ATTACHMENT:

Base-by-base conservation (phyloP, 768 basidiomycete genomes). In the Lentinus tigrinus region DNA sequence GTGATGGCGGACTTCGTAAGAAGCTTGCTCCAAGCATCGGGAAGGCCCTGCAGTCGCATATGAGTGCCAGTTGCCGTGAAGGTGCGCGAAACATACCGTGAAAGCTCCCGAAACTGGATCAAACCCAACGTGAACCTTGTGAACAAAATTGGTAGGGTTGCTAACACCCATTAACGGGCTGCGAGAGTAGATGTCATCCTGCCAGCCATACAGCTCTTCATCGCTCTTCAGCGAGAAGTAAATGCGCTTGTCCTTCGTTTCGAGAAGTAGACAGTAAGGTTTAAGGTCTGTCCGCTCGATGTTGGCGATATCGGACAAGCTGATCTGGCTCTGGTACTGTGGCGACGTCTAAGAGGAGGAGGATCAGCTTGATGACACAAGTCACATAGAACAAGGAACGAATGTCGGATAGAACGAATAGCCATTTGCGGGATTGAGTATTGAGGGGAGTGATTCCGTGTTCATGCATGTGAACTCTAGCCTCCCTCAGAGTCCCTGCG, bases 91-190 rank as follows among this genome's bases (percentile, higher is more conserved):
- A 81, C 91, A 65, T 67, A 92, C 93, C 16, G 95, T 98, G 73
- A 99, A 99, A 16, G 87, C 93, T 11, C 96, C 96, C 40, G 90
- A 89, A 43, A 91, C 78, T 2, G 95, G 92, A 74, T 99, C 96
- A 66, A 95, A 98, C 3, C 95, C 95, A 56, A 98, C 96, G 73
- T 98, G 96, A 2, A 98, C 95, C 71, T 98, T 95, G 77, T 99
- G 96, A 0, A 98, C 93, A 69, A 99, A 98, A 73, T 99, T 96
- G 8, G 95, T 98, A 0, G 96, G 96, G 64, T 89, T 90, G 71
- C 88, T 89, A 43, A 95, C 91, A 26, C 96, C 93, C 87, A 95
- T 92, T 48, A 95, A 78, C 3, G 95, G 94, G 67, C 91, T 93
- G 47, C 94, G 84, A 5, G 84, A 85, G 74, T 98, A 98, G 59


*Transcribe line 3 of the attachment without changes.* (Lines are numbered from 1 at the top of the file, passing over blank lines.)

- A 99, A 99, A 16, G 87, C 93, T 11, C 96, C 96, C 40, G 90